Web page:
In addition, gender ought not to be based upon physiology. For every person, even though half of the people in this world share the same kind of reproductive organ with him/her, their similarity extends to almost no other areas. Under some circumstances, individuals even openly identify with the opposite of their born sex, claiming few, if any, conscious homogeneity with members from that group. A prominent example of the open disengagement of the given sex is American athlete Caitlyn (Bruce) Jenner, who came out to state her identity as a woman in 2015. Her courage to come out as a true and cognitive woman has since inspired many other people who have trouble with conforming with their physiological sex and accelerated acceptance of the new definition of gender based on self-recognition rather than physiology. In addition, her adamant rejection of physiological sex reminds people of the importance and necessity of a shift from a system of physiology-based to recognition-based gender. While this new conception of gender focuses less on the inbred quality of human beings, it also allows us to attain certain goals beyond the reach of our given sex. A Korean actor, Choi Han-bit, finally had a chance to pursue her long-carved-for model career after her embrace of a volitional gender. When her story was published in the Korean media in 2009, it attracted public attention and new waves of support for interpreting gender in cognitive terms. These famous figures, along with other victims of the conventional perception of gender who dare not to voice their own understandings, are a powerful attestation to the anachronism of biological gender. Therefore gender as a concept should be defined in terms of perception but not biological structures.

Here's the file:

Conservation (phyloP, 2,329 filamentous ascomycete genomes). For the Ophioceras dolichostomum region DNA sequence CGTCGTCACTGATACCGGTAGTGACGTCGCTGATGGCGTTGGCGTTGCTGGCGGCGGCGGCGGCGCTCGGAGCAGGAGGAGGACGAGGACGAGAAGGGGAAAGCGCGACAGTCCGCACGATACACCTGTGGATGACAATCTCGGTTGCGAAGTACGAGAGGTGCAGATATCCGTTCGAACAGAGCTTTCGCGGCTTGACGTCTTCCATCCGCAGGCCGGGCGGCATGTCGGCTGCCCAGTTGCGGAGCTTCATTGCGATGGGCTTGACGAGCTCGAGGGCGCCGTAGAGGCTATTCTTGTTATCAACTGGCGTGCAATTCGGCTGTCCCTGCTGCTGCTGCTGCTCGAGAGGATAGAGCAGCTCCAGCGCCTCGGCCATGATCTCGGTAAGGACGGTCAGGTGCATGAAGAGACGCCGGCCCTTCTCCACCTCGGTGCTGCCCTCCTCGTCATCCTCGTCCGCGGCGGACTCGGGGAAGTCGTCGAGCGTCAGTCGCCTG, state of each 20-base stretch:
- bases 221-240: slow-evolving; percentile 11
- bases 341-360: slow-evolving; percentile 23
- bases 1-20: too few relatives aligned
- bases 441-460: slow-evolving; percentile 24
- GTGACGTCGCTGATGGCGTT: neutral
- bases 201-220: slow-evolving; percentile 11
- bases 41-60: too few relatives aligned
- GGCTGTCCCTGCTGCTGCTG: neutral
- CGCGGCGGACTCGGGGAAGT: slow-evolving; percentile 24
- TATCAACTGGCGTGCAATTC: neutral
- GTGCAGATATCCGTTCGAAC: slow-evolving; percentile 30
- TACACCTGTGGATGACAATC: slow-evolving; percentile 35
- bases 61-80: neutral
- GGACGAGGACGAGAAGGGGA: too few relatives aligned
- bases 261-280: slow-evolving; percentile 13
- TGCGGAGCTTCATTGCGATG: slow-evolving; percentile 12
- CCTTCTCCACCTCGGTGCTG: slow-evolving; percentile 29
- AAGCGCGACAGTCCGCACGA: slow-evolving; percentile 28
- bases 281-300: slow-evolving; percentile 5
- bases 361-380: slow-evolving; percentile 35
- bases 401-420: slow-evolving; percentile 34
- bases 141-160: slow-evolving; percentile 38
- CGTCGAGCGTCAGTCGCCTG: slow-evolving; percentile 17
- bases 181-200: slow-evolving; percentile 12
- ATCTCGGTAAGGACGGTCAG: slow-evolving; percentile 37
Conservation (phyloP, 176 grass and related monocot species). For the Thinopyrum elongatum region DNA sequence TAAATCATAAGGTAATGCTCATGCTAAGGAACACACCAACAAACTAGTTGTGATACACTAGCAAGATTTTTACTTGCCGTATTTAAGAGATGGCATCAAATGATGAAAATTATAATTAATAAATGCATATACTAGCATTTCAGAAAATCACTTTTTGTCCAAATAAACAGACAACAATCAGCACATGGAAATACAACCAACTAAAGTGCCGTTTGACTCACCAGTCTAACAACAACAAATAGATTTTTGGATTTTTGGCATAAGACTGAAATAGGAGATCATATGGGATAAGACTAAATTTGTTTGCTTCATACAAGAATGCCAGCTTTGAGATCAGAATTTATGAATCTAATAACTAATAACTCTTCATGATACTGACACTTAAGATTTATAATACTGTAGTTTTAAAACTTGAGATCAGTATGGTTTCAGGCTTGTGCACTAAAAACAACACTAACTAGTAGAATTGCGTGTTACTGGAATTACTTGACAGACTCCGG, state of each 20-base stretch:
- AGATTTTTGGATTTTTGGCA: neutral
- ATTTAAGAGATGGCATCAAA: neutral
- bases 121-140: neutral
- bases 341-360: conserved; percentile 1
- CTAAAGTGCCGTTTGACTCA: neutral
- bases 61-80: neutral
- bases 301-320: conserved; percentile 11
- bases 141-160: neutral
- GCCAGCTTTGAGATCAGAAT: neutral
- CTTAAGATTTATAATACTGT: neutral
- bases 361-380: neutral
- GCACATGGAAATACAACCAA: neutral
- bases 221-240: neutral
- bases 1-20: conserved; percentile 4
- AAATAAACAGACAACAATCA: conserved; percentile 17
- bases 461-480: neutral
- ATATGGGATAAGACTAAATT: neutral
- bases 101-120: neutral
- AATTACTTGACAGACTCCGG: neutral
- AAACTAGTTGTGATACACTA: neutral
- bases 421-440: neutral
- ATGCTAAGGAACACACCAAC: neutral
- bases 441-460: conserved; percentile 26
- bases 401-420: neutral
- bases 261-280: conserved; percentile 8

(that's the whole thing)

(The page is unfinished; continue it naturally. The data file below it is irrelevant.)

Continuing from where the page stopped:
On top of not being dichotomous and physiological, gender also ought not to confine people to an immutable niche. It should instead deliver people from their bitter struggles against popular intolerance towards re-assignment of gender. As reasoned in above paragraphs, since people should be able to place themselves anywhere between male and female according to self-cognition, it logically follows that they should also be entitled to shift their gender whenever needed. Living in extremely diverse and colorful world, people each face their own challenges and opportunities every day, which once in a while would urge them to find a new and more suitable gender. A highly controversial study in America conducted on David/Brenda, who experienced numerous times of transgender operations, is a convincing example to support the case. Because David/Brenda had his male reproductive organ damaged during infancy, he was raised as a girl until an age of 15. Nevertheless, he had always entertained veiled perturbation throughout his life as a girl, so he determinedly transitioned back to a male after finding out his born sex. His choice to decide and later redefine his own gender should be respected but not curbed by how people perceive gender. Although David/Brenda’s experience has not been widely shared today, many other individuals certainly have desires to rebel against their given or even previously chosen gender. Their urge, although many of which not outspoken, to move freely along the continuum of gender also deserve attention and approval and thus substantiate forcefully the need of a flexible gender definition.


In conclusion, gender should be a continuous, cognitive, and flexible scale with which to evaluate our diverse beings. It should never serve as an obstacle in people’s self-realization that judges them on the basis of biological structure, thereby checking them from fully achieving their potential. As a result, understanding the essence of gender as a set of volitional and dynamic standards is an important step towards embracing the humanity and our diversities.